GalaxyCon Raleigh’s return to the Raleigh Convention Center this weekend, July 29-August 1, signals a potential “return to normal” after the COVID-19 pandemic resulted in a year devoid of mass gatherings and events.
But as the Delta Variant looms, is this really a sign that people can get back to old-school cosplay and photo opportunities, or a case of “too soon?”
The show’s lineup has shifted several times in the week leading up to it: major draw Brendan Fraser dropped out (though he has agreed to do a Livestream Q&A), followed by Arrow star Stephen Amell; three comic artists dropped out on earlier in the week due to travel restrictions; several other guests also had to drop out, while it was announced some of the remaining guests, including William Shatner, have requested plexiglass for their booths.
That’s for the best; you don’t want to feel like you risked William Shatner’s life.
The show has announced, and constantly updated, new safety protocols, that include requiring staff to wear masks and strongly advising—though not requiring—the same of attendees. Jokes about wearing masks for cosplay costumes aside, it’s also indicative of how live events have to proceed with caution, even as tickets for places like DPAC and the Carolina Theatre slowly go back on sale.
Comic conventions were already tricky, health-wise, even before the pandemic. I have many fond memories from a lifetime of attending comic book conventions—meeting my favorite creators, finding back issues I’d been seeking for years, getting drawings from my favorite artists, many of which now adorn the walls of my condo, framed for posterity.
I also remember two words: “Con Crud.”
In the past, those words were an inside joke amongst convention-goers for the ways in which the pop-cultural destinations could become a petri dish for whatever bacteria was in vogue at that moment. I wasn’t immune; various con trips left me with summer colds, the flu, and a particularly bad case of norovirus at Heroes Con in Charlotte, 2012. Yes, I remember the year.
These days, COVID-19 has made “the crud” something a bit more palatable and potentially fatal. It’s extended to the point that almost all comic conventions have been canceled in the past year and change; the big one, Comic-Con International: San Diego (SDCC for die-hards), which attracted more than 132,500 attendees and media in 2019, has switched to virtual panels for “Comic-Con at Home,” just as GalaxyCon did last year.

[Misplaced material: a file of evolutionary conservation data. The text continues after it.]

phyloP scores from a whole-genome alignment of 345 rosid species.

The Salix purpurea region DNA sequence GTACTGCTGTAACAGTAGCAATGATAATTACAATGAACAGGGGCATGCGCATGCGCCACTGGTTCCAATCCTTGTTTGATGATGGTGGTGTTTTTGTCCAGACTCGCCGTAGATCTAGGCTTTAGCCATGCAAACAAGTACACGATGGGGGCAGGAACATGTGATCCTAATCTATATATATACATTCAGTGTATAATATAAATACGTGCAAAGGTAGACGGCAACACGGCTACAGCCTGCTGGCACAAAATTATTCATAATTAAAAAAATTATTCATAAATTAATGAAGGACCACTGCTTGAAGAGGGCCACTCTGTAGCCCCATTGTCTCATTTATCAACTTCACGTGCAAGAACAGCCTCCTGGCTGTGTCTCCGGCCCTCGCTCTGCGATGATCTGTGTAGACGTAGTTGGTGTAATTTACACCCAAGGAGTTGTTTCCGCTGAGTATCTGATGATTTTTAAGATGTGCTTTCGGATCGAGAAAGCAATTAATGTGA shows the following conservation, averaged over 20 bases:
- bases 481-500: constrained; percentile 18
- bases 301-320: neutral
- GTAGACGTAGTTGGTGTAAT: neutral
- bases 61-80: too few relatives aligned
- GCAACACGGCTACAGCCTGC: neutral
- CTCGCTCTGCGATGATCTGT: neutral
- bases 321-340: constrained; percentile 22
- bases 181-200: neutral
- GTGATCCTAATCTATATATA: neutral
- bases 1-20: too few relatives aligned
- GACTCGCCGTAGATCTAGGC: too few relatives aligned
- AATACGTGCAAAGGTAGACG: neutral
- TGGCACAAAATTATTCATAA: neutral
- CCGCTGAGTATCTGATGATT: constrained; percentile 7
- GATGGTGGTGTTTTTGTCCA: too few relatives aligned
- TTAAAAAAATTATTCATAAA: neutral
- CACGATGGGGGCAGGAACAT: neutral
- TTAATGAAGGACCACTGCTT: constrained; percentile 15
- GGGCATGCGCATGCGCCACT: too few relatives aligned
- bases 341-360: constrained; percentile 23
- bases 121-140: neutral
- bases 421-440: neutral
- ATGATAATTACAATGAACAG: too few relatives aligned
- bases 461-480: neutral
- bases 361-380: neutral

A number of celebrities appearing as guests for the GalaxyCon chain are still just doing virtual appearances, where fans can pay to be part of online panels with them, get autographs mailed out, or do quick virtual “one-on-one” sessions.
GalaxyCon’s last live show in 2019 got more than 38,500 attendees, a little over 1/3 of the mass of the more-established SDCC, but a significant number for the Triangle. This year, reports say the convention is prepared for a smaller crowd of about 22,000 attendees over the four days. Smaller shows, such as the aforementioned Heroes Con and the Bull City/Oak City shows for NC Comicon, are still keeping the lights off this year, though Heroes Con has a “Giant-Size Charlotte Mini-Con” planned for November.
Personally, I won’t be attending GalaxyCon (though a friend having a birthday out-of-town helped make the decision for me). But how the Con goes—and whether there are cases of COVID and its ilk surging afterward—might be an indicator of the risks involved in “reopening the world.” Can we truly get back to a place where thousands of people and their germs can all be crammed into one place again?
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